Cement companies of Pakistan may opt for coal import from Afghanistan owing to a spike in the price of the input imported through the sea route from other countries.
“Afghan coal is cheaper compared to the coal imported through sea links from other countries including South Africa,” said Taurus Securities analyst Mustajab Ali Kazmi in a report on Tuesday.
“Although the quality of Afghan coal is a bit inferior than the one imported from other countries, the companies resort to buying cheaper coal to increase margins.”
Some cement industry stakeholders, however, were of the view that the neighbouring country’s coal could not cater to Pakistan’s needs.
In comments to The Express Tribune, All Pakistan Cement Manufacturers Association (APCMA) Secretary General Shahzad Ahmed said Afghanistan’s coal could not meet the needs of Pakistan.
He urged the government to develop the facilities for coal import through the sea route such as improving the capacity of ports.
The cement sector registered a 20% year-on-year expansion in fiscal year 2020-21 as total sales of the commodity came in at 57.4 million tons.
“Cement sector witnessed the highest-ever growth in the previous fiscal year on the back of strong recovery in demand,” said Kazmi in the report. He added that the construction package, extended by the government, coupled with the announcement of large-scale infrastructure projects including dams and highways gave a boost to the cement industry.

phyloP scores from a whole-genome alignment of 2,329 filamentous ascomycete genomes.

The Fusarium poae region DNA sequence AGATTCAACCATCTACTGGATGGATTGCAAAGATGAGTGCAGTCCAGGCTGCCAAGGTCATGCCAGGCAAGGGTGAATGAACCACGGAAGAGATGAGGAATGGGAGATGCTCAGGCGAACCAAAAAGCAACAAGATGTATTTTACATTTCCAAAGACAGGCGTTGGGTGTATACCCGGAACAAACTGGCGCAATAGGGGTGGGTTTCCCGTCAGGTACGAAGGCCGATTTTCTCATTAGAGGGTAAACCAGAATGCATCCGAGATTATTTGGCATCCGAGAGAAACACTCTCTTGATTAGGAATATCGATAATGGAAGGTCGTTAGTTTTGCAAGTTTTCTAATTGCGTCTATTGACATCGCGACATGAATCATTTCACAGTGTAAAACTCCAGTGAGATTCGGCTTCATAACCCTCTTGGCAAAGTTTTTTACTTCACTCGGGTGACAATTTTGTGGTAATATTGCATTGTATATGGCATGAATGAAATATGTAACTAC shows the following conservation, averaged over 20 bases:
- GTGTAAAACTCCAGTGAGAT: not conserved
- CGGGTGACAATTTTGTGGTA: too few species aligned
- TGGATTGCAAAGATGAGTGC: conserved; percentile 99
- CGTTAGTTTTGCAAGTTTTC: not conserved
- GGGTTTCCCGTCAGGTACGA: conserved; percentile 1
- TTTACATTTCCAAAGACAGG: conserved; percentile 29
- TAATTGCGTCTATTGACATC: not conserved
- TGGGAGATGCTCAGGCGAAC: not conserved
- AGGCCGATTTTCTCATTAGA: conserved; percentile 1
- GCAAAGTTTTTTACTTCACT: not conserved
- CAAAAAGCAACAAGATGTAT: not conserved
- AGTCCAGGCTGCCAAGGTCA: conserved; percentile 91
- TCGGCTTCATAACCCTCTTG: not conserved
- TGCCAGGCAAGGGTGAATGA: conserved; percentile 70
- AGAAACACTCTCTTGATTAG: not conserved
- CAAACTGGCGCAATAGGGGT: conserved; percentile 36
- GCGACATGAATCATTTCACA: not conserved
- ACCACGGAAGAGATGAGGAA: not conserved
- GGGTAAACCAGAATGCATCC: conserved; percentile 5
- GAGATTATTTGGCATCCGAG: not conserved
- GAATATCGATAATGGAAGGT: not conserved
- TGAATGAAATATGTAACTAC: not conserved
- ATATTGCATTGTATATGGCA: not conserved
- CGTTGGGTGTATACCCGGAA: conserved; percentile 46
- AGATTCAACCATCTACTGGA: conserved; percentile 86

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In addition, a 27% surge in remittances in FY21 also lent support to the sector by driving demand for housing units. During FY21, exports of the commodity increased 19% to 9.3 million tons due to the reopening of international borders, mainly of Afghanistan, as lockdown restrictions were eased because of the commencement of mass vaccination drives around the globe, the report said.
During the year, average retail prices of cement in the northern region stood at around Rs640 per bag while in the south it was available at around Rs670, according to the report. “Price of cement in the north jumped significantly during the year, which was attributable to the increase in demand arising from the construction of dams, highways and hydroelectric power projects,” it said.
According to the Water and Power Development Authority (Wapda), work on 21 dams and hydel power projects is underway to deal with the nationwide power and water shortages.
Of these, work on three hydroelectric power projects - Kurram Tangi, Mohmand Dam and Tarbela Extension V - is in progress while eight other projects are ready for construction including the much-anticipated Diamer-Bhasha and Dasu dams. Moreover, feasibility reports for 12 additional projects are being prepared.
“Current average capacity utilisation by cement players in the north hovers around 85%,” said the analyst. “We expect demand to remain upbeat in the north and capacity utilisation to maximise.” He pointed out that an uptrend in international coal prices could impact industry margins in the near future. Coal prices tend to impact fuel and power costs, which are a major part of cement production. Coal prices have risen from $70 per ton at the beginning of fiscal year 2020-21 to $137 per ton at present.
Published in The Express Tribune, July 21st, 2021.
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